Joshua Homme and Queens of the Stone Age are back from the brink. No, really.
The new album, …Like Clockwork , is the rawk crew’s first album in six years – a follow-up to 2007’s coolly received Era Vulgaris. Homme, he has said, suffered a near-death experience while undergoing a knee operation in 2010. Depression followed. “I didn’t know if I was gonna come out,” he told an interviewer. “I had a pretty rough three years, but I don’t wanna harp on about it because everything for me is just a smaller set of wounds in a grander set of wounds.”
…Like Clockwork isn’t an upbeat offering. The recording sessions were complicated by the turfing of drummer Joey Castillo, who, after a decade of service, was dismissed for unpublicized reasons.
The opening track Keep Your Eyes Peeled trudges brutishly, with Homme crooning high, soulfully and with a troubled mind. “If life is but a dream,” he sings, not merrily, “wake me up.” The tune is off-kilter, and, like most of the material on this worried and elegantly bad-ass album, marked by dark existentialism and tricky rhythmic turns.
I Sat By the Ocean might remind Cars’ fans of the bouncy Let the Good Times Roll, though Homme might not agree with that song’s cavalier sentiment. “Time wounds all the heals,” he sings, “then we fade out of view.”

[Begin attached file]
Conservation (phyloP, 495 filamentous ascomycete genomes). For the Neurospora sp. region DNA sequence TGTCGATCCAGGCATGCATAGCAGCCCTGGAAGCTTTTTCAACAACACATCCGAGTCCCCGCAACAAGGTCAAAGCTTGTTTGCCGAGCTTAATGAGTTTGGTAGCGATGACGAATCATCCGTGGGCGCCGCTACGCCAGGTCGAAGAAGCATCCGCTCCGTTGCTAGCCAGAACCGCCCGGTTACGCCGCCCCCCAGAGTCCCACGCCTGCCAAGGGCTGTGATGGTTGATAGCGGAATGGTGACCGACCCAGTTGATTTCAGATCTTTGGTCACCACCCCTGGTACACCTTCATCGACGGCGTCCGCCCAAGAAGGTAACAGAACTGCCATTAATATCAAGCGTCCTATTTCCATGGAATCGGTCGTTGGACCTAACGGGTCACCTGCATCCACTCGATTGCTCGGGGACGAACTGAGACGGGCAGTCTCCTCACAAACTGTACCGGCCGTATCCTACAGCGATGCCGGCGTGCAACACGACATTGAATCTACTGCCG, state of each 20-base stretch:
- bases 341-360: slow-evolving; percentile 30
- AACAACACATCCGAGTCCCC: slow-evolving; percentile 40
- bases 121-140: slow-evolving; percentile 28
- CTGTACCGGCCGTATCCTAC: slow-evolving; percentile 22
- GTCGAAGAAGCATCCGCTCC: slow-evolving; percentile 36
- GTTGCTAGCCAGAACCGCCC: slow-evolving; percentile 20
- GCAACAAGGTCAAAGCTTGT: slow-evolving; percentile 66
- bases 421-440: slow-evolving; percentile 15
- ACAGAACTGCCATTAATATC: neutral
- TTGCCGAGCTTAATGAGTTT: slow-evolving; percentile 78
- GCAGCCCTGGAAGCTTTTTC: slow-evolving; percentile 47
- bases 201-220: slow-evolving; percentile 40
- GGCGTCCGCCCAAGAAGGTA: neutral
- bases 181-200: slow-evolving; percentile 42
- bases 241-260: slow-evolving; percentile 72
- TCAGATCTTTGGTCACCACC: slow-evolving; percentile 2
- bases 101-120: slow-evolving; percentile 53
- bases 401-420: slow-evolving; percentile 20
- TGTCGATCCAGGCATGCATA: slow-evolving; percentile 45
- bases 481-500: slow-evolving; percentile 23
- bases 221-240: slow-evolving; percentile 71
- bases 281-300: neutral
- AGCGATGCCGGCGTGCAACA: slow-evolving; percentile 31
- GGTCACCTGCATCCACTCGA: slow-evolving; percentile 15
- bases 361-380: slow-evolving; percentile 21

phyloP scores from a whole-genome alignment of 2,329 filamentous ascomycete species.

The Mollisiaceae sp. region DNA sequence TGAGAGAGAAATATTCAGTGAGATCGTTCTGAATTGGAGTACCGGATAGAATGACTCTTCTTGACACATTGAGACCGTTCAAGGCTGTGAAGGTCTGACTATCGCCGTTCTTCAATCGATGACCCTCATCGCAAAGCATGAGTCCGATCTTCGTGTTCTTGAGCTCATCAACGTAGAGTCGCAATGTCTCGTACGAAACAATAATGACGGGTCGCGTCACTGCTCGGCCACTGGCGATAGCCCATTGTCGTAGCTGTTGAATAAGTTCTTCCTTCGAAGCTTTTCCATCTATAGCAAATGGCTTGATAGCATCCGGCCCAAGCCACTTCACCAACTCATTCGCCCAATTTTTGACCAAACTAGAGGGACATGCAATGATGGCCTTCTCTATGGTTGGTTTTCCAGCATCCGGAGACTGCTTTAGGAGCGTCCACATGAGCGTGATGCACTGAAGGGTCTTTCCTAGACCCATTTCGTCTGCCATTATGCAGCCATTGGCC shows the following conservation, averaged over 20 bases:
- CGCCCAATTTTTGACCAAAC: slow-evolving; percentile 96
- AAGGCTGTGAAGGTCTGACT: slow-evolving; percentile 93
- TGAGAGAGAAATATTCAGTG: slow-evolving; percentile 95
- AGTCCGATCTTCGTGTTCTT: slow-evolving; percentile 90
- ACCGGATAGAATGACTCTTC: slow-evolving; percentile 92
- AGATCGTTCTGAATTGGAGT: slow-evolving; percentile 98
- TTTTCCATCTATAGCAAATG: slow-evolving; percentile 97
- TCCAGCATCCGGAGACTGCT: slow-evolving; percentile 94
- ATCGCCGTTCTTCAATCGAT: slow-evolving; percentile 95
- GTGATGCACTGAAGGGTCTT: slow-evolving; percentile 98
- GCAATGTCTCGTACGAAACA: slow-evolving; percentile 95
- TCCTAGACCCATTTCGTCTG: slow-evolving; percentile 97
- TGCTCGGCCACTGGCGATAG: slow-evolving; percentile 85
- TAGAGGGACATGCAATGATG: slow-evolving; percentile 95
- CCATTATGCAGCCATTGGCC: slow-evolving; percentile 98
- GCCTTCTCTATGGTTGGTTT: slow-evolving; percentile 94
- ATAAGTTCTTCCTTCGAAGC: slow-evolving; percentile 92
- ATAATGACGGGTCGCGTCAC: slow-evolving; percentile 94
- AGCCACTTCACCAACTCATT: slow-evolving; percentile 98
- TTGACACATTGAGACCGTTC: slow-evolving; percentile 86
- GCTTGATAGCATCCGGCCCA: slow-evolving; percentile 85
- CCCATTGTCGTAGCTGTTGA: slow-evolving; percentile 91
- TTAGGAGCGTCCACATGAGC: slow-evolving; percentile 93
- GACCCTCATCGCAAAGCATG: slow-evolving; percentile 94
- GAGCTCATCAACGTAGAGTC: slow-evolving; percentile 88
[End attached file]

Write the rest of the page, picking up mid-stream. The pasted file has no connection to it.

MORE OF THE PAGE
In 2010, with Dave Grohl and Led Zeppelin bassist John Paul Jones, Homme formed the prog-rock supergroup Them Crooked Vultures. One of their fans was Elton John, who here adds essential piano to Fairweather Friends, a ripping, wide-bodied rocker with a recognizable drummer (Grohl). “Is there anyone out there, or am I walking alone,” Homme asks. “I turned around and found that you’d gone before the first rain could fall.”
Homme does have friends. In addition to Grohl and John, other helpers include Trent Reznor of Nine Inch Nails, Alex Turner of Arctic Monkeys and previous collaborators Mark Lanegan and Nick Oliveri.
Lyrically, Homme is refreshed and no-nonsense. On the Bowie-bluesy and key-changing stomp of Smooth Sailing, there is disdain of religion (“headaches at the temple of the closed mind”), along with a second-chance sense of freedom and fearlessness gained from flatline familiarity. “It’s smooth sailing from here on out,” the chorus goes, “I’m gonna do damage till the damage is done.”
Homme and crew, whose previous undainty albums are Songs for the Deaf and Lullabies to Paralyze, here do damage with a touch of grace.
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